A Traveller’s History Of Ireland, by Peter Neville
It has always puzzled me about the blind spots that exist in books about Ireland. I am a great fan of C.S. Lewis, and have appreciated his literature since I was young, and been aware for some time of the influence that has background and childhood in Ireland had on his writing and his imaginative approach to such diverse subjects as medieval literature, science fiction, children’s writings, and popular theology. Yet I have yet to find a book on Irish history that mentioned him, even when a great many books, including this one, spend a great deal talking about the cultural figures of Irish history in the 20th century. That said, I did find this book to be a generally good one, even if it had many of the quirks and focus issues that one tends to find regularly in books on Irish history, although this particular book at least manages to balance its attention between Ireland and Northern Ireland in the 20th century and provide a look at more than just the usual suspects in Irish history and that is something. And that is enough to make this book a cut above most Irish history books that I have read, to be sure.
This book is between 250 and 300 pages if one includes supplementary material. After a preface the book begins with a look at Irish history from Tara to St. Patrick, when Ireland enters the realms of history proper (1). This is followed by a discussion of early Christian Ireland (2) as well as the coming of the Vikings and their mixed influence on the island (3). After this comes a look at the period from Brian Boru to Strongbow where Irish division became a decisive problem (4), followed by a discussion of the Norman invasion that led to a permanent English presence in Ireland that continues to this day (5). There are chapters on the Anglo-Scots War and the statues of Kilkenny (6), the Gaelic revival and the wars of the roses (7), the Tudor conquest (8), the time from Rathmullan to the Boyne (9), the Protestant ascendancy (10), the rise of Catholic Nationalism and the famine (11). After this comes a look at Parnell and Home Rule (12), the Orange revolt (13), the period of independence and civil war (14), Northern Ireland up to 1973 (15), the transition from Free state to republic and Ireland’s turn towards Europe (16), and contemporary Ireland (18). This is followed by a list of rulers and monarchs, a chronology of major events, suggestions for further reading, a historical gazeteer, and an index.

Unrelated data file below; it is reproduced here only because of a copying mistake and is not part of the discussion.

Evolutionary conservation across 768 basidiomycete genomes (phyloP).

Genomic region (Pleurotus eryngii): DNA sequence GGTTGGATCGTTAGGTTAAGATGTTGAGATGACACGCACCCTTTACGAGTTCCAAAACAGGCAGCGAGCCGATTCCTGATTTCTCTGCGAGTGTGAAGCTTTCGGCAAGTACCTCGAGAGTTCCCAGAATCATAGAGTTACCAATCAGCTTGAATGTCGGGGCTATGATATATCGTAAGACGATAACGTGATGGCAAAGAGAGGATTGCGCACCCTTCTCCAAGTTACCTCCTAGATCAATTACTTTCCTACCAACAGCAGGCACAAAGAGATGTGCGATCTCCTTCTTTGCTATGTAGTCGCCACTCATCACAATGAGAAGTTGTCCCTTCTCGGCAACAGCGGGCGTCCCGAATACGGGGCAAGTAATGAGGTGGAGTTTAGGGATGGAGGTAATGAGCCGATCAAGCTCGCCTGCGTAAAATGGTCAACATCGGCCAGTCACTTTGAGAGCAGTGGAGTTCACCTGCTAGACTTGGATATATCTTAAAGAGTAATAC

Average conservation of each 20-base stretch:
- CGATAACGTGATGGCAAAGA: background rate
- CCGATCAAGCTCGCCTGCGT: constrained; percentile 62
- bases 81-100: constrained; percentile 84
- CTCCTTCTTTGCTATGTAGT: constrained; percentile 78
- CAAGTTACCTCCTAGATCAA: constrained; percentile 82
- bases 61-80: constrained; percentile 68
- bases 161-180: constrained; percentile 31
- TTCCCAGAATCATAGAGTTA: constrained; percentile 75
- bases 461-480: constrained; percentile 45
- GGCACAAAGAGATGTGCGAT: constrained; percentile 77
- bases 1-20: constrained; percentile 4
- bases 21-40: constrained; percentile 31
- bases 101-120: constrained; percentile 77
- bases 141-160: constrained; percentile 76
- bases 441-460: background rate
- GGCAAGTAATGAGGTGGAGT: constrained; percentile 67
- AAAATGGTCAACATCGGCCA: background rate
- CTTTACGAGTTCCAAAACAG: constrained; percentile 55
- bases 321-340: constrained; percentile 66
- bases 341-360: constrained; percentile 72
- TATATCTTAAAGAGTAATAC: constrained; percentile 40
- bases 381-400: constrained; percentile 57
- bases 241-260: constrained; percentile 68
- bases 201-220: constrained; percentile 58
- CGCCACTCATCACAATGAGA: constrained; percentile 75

One of the ways in which this book succeeds well is its balance of topics. Having seen books on Irish history that have the majority of their coverage in recent history, this book is a far better one in terms of its historical coverage in that the midpoint of this book occurs around the beginning of the Protestant Ascendancy in the late 17th century, a much better point given the natural bias of source availability and awareness on the part of the author to slant coverage to more contemporary subjects. This is all the more remarkable given that the book focuses considerably little attention on the myths and legends of prehistorical Ireland, making this a genuinely historical work that still manages to have a lot to say about medieval Ireland, a fascinating and worthwhile area to study that expresses the way that Ireland’s division both aided and frustrated efforts at centralized control on the part of the English and then served as the basis of later divisions like religion that inflamed an already dangerous situation. The end result is a work that is easy to appreciate and one that is deeply informative to the reader, even if it is not quite perfect at least by my own lights.